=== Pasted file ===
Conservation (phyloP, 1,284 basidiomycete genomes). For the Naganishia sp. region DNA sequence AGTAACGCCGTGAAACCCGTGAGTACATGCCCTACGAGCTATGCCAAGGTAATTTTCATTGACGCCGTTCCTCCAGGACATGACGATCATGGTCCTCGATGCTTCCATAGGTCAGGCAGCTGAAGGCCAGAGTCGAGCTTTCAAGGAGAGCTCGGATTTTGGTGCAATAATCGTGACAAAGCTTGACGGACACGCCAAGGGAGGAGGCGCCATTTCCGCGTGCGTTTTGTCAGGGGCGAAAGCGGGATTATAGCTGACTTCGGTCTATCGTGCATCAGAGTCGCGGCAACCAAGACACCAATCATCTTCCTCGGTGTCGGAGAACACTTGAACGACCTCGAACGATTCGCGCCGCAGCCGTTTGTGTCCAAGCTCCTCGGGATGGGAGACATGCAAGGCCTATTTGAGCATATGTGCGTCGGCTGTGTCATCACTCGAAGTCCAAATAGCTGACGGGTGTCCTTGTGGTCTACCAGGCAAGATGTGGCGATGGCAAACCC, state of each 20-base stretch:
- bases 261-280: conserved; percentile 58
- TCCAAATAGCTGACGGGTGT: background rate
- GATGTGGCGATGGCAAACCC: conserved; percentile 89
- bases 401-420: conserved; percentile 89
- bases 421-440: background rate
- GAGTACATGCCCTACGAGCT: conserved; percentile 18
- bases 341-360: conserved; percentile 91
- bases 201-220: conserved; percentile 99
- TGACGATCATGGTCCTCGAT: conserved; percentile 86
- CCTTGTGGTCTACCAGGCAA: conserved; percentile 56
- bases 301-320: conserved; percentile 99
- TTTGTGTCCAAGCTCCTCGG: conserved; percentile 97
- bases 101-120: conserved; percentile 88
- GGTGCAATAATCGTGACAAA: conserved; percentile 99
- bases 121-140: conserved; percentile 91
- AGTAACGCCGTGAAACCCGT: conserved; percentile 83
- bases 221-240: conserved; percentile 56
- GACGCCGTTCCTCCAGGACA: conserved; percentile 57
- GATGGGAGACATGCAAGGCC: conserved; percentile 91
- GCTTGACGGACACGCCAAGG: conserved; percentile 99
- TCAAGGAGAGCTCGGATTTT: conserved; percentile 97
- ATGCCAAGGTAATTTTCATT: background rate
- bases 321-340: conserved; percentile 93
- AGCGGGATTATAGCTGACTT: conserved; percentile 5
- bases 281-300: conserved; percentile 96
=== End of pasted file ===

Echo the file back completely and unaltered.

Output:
Conservation (phyloP, 1,284 basidiomycete genomes). For the Naganishia sp. region DNA sequence AGTAACGCCGTGAAACCCGTGAGTACATGCCCTACGAGCTATGCCAAGGTAATTTTCATTGACGCCGTTCCTCCAGGACATGACGATCATGGTCCTCGATGCTTCCATAGGTCAGGCAGCTGAAGGCCAGAGTCGAGCTTTCAAGGAGAGCTCGGATTTTGGTGCAATAATCGTGACAAAGCTTGACGGACACGCCAAGGGAGGAGGCGCCATTTCCGCGTGCGTTTTGTCAGGGGCGAAAGCGGGATTATAGCTGACTTCGGTCTATCGTGCATCAGAGTCGCGGCAACCAAGACACCAATCATCTTCCTCGGTGTCGGAGAACACTTGAACGACCTCGAACGATTCGCGCCGCAGCCGTTTGTGTCCAAGCTCCTCGGGATGGGAGACATGCAAGGCCTATTTGAGCATATGTGCGTCGGCTGTGTCATCACTCGAAGTCCAAATAGCTGACGGGTGTCCTTGTGGTCTACCAGGCAAGATGTGGCGATGGCAAACCC, state of each 20-base stretch:
- bases 261-280: conserved; percentile 58
- TCCAAATAGCTGACGGGTGT: background rate
- GATGTGGCGATGGCAAACCC: conserved; percentile 89
- bases 401-420: conserved; percentile 89
- bases 421-440: background rate
- GAGTACATGCCCTACGAGCT: conserved; percentile 18
- bases 341-360: conserved; percentile 91
- bases 201-220: conserved; percentile 99
- TGACGATCATGGTCCTCGAT: conserved; percentile 86
- CCTTGTGGTCTACCAGGCAA: conserved; percentile 56
- bases 301-320: conserved; percentile 99
- TTTGTGTCCAAGCTCCTCGG: conserved; percentile 97
- bases 101-120: conserved; percentile 88
- GGTGCAATAATCGTGACAAA: conserved; percentile 99
- bases 121-140: conserved; percentile 91
- AGTAACGCCGTGAAACCCGT: conserved; percentile 83
- bases 221-240: conserved; percentile 56
- GACGCCGTTCCTCCAGGACA: conserved; percentile 57
- GATGGGAGACATGCAAGGCC: conserved; percentile 91
- GCTTGACGGACACGCCAAGG: conserved; percentile 99
- TCAAGGAGAGCTCGGATTTT: conserved; percentile 97
- ATGCCAAGGTAATTTTCATT: background rate
- bases 321-340: conserved; percentile 93
- AGCGGGATTATAGCTGACTT: conserved; percentile 5
- bases 281-300: conserved; percentile 96